LUBBOCK, Texas -- Texas Tech on Tuesday asked a judge to throw out fired coach Mike Leach's lawsuit, saying state law gives the university immunity from legal action.
The university contended Leach is barred from suing the university without a waiver of sovereign immunity from the Texas Legislature.
Attorneys for Leach, who was fired last month amid allegations he mistreated a player who had suffered a concussion, also filed additional claims Tuesday, including that the school violated the Texas Whistleblower Act in dismissing the coach.
One of the attorneys, Paul Dobrowski, said at a news conference that a sovereign immunity defense isn't permissible under a whistleblower claim. In a statement read by another attorney, Ted Liggett, Leach said he expects to be "vindicated" and will "vigorously prosecute" his claims.
"I categorically deny that I mistreated Adam James, refused to cooperate with the school's investigation or acted in an insubordinate manner as an employee of the university," Leach said in his statement.
The university wants the judge to take up its claim Jan. 20, before a hearing is held on a motion from Leach's attorneys seeking to depose Texas Tech administrators -- university system chancellor Kent Hance, school president Guy H. Bailey and athletic director Gerald Myers -- and James, the receiver Leach is accused of mistreating.
The attorneys also want documents and communications from the school pertaining to Leach going back to Jan. 1, 2006.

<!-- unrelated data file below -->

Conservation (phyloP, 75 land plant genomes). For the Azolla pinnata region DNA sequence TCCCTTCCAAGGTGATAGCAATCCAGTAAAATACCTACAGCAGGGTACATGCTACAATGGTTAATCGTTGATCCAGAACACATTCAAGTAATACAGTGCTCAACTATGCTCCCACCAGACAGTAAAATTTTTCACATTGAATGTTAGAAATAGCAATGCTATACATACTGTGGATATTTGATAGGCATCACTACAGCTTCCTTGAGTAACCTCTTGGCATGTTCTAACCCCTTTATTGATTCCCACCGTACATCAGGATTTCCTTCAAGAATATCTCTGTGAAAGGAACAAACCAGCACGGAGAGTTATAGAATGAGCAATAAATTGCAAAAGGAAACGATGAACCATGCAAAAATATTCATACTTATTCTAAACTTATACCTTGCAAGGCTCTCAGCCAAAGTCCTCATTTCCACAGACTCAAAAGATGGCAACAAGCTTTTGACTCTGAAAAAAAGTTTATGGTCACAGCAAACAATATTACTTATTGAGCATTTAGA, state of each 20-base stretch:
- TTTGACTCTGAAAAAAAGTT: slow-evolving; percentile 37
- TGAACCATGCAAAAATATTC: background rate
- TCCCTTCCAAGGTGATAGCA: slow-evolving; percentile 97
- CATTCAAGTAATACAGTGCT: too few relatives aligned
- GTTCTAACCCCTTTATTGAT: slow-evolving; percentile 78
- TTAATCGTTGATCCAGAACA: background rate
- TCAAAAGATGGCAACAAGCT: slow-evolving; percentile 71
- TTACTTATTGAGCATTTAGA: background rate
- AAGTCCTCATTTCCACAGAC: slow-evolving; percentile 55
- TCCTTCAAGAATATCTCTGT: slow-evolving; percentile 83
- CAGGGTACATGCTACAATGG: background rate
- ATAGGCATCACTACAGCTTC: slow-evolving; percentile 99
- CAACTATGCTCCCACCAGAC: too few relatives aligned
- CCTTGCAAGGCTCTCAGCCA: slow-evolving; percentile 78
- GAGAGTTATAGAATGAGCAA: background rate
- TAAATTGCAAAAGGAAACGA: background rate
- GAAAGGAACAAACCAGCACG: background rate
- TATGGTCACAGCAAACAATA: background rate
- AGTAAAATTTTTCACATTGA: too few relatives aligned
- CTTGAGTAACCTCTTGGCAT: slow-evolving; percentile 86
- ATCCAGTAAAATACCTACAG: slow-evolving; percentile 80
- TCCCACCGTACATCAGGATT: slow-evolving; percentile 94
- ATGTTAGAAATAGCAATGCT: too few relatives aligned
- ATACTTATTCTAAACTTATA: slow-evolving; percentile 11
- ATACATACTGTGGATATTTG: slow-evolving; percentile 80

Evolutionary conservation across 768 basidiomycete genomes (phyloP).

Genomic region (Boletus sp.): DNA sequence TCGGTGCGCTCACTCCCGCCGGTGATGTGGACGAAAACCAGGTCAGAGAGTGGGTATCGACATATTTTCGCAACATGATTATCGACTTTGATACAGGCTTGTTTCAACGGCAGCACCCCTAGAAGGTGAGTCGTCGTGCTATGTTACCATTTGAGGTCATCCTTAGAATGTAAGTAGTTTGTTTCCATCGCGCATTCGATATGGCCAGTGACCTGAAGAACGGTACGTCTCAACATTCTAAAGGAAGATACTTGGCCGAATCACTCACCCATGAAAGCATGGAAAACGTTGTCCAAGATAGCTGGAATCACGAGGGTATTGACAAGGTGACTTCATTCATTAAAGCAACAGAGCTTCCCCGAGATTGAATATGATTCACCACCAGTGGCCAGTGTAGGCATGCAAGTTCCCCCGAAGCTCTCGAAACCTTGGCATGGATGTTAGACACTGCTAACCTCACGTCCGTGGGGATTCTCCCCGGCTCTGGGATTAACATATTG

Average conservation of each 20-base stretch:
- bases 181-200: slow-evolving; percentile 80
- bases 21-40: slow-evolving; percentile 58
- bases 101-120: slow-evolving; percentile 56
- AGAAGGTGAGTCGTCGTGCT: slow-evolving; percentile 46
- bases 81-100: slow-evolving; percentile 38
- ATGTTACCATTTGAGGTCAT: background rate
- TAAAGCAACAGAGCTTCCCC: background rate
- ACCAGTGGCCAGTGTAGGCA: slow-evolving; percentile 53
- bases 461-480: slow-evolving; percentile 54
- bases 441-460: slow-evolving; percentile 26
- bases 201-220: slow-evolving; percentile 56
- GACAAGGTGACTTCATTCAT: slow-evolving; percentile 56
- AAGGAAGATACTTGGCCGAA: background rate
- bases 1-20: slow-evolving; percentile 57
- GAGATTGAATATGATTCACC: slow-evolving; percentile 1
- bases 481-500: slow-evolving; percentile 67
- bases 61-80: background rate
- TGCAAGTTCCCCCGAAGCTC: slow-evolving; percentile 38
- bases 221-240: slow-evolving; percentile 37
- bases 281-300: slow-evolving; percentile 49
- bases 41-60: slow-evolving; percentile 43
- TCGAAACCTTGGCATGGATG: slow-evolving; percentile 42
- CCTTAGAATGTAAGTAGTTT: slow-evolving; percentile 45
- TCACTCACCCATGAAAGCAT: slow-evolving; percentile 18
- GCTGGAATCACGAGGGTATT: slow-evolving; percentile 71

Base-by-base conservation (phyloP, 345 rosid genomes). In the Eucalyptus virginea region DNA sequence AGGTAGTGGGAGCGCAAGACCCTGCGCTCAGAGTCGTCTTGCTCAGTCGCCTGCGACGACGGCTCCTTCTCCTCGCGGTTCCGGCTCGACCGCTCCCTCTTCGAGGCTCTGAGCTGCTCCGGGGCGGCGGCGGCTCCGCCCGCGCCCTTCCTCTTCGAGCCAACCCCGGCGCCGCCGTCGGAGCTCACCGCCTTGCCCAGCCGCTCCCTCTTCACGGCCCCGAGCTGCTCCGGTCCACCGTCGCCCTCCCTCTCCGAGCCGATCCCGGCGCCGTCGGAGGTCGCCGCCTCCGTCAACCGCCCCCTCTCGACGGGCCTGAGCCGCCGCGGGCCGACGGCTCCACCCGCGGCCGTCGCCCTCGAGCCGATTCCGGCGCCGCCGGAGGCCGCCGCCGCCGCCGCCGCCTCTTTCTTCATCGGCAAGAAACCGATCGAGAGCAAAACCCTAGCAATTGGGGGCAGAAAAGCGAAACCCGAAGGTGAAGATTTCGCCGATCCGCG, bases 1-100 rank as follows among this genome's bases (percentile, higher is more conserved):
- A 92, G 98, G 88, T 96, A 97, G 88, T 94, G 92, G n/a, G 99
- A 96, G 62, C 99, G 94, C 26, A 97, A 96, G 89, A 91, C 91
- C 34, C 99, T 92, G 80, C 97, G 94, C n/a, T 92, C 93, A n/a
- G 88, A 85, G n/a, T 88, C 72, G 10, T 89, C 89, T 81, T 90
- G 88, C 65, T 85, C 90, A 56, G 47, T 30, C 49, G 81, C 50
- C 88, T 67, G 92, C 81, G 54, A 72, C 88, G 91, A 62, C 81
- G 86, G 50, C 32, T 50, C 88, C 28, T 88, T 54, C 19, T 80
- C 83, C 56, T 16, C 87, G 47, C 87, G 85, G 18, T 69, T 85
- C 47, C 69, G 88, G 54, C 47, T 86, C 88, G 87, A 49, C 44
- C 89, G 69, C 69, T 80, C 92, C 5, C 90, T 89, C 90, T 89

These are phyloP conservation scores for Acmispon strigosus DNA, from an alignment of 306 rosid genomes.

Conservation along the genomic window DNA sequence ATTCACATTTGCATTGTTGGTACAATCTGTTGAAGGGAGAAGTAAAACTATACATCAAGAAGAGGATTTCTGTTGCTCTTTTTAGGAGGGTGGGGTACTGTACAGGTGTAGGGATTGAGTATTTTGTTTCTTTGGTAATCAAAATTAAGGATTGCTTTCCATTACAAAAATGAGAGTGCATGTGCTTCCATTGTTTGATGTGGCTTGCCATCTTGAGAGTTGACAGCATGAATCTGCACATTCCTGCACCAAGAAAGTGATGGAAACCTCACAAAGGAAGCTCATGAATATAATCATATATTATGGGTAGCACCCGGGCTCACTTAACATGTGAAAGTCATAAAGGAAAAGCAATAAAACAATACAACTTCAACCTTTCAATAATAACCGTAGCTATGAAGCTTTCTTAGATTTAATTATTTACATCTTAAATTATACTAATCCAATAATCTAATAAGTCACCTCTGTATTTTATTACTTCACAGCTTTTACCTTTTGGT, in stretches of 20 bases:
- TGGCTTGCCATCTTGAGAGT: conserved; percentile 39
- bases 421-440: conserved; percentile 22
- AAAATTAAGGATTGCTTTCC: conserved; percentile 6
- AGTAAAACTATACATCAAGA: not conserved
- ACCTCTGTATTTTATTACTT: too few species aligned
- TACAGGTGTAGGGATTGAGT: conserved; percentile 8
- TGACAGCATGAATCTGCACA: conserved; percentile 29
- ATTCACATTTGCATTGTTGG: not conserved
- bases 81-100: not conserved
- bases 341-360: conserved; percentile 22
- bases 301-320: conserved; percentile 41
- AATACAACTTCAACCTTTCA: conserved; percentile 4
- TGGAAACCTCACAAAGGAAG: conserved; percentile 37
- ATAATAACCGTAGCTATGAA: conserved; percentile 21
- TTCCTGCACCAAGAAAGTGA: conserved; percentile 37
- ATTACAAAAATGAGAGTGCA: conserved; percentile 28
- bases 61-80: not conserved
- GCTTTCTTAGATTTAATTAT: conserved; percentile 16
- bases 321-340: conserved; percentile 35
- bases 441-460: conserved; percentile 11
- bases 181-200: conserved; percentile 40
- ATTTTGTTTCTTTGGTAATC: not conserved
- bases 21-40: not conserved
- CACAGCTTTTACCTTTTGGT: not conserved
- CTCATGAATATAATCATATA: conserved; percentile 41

Texas Tech's filing Tuesday asserts the school is entitled to a sovereign immunity defense on claims made in previous filings by Leach -- including breach of contract, slander and libel and violation of due process.
Leach's attorneys claim in their Tuesday filing that Hance told Leach about Dec. 20 that James' father, former NFL player and ESPN analyst Craig James, was claiming his son "was being forced" to play before his concussion had healed. Leach denied this allegation to Hance, the filing states.
According to Leach's filing, the reason for Leach's dismissal was his seeking a temporary restraining order following his suspension Dec. 28.
A statement from the university said Leach's newest filing contains "numerous falsehoods and gross inaccuracies."
"It appears to me this latest filing is nothing more than a desperate attempt to deflect the focus from Mike Leach's irresponsible treatment of an injured student-athlete and Leach's insubordination," Bailey said in a separate statement.